Archive for Tuesday, August 15, 2006

Canceled debt can cause tax bill

August 15, 2006


If you're working with a creditor to forgive some of your debt, there's something important you should know.

Any debt that is canceled could create another bill - a tax bill.

"I am a tax preparer with a very large tax preparation company and have had to deal with unhappy taxpayers who are upset to find they have a tax liability they did not expect," said Larry Cohen, a senior tax adviser at an H&R; Block office in Wheaton, Md.

Cohen's remarks were prompted by a recent column I wrote about whether debtors should accept a settlement. That column was the first of several on the issue of debt collection. This second installment deals with an important downside of debt dealing.

Cohen remembers one client he tried to help after her consulting business failed. The woman had been living on her credit cards and eventually amassed about $30,000 in debt. She was able to negotiate that debt down to about $10,000, Cohen said.

But the cancellation of debt created a $5,000 federal tax bill.

"When I told her she would have to pay taxes on the $20,000 that was forgiven she was absolutely flabbergasted," Cohen said. "She was just completely upset. She just ran out of the office. She didn't even pay me."

Cohen and other experts say borrowers often aren't aware of the tax implications of debt cancellation, which also can trigger a state tax debt.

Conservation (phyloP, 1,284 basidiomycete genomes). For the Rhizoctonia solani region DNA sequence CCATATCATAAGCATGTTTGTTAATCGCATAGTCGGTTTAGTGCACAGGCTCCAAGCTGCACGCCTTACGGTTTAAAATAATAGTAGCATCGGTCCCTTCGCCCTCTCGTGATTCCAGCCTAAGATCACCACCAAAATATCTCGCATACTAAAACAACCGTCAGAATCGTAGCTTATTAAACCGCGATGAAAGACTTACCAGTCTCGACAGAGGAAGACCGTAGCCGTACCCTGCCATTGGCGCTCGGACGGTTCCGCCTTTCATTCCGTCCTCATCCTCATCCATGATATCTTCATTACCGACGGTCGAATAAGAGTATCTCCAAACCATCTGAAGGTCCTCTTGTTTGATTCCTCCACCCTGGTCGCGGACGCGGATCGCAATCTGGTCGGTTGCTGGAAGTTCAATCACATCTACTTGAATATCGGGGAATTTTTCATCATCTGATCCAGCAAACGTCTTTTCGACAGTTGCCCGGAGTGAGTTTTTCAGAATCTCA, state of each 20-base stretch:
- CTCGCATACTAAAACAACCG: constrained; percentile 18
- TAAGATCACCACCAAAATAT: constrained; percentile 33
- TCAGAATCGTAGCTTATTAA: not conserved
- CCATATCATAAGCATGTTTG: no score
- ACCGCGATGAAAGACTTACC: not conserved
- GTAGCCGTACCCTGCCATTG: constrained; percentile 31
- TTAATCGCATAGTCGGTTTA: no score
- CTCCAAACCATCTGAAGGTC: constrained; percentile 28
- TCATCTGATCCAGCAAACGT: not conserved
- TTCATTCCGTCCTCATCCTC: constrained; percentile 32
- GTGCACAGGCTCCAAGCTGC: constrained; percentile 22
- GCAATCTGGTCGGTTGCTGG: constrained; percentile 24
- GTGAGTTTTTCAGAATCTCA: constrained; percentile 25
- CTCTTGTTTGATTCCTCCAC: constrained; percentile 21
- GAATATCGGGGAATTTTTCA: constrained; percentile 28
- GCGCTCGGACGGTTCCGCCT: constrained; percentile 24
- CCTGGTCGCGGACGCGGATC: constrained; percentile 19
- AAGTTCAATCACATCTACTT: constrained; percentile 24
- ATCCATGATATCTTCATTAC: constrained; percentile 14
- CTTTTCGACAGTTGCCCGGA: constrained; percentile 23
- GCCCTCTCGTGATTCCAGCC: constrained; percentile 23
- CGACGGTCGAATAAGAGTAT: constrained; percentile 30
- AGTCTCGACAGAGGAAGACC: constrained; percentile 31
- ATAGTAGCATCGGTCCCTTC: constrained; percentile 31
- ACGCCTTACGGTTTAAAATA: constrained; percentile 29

If some of your debt is forgiven as a result of a car repossession or renegotiated credit card or mortgage debt (often the result of a foreclosure), you should receive IRS Form 1099-C "Cancellation of Debt" or 1099-A "Acquisition or Abandonment of Secured Property."

Only certain institutions are required to send borrowers a 1099 if debt is forgiven. They include federal government agencies, certain agencies connected to the federal government, financial institutions, finance companies or credit unions. The agency or institution is supposed to send a 1099 if the canceled debt is more than $600.

However, other creditors can and do voluntarily submit the forms to the IRS.

And no, the tax obligation doesn't go away if the creditor fails to send you the form at the end of the tax year. Although you didn't get a 1099, it's possible the creditor sent one to the IRS. The settled debt should be reported on your 1040 tax form.


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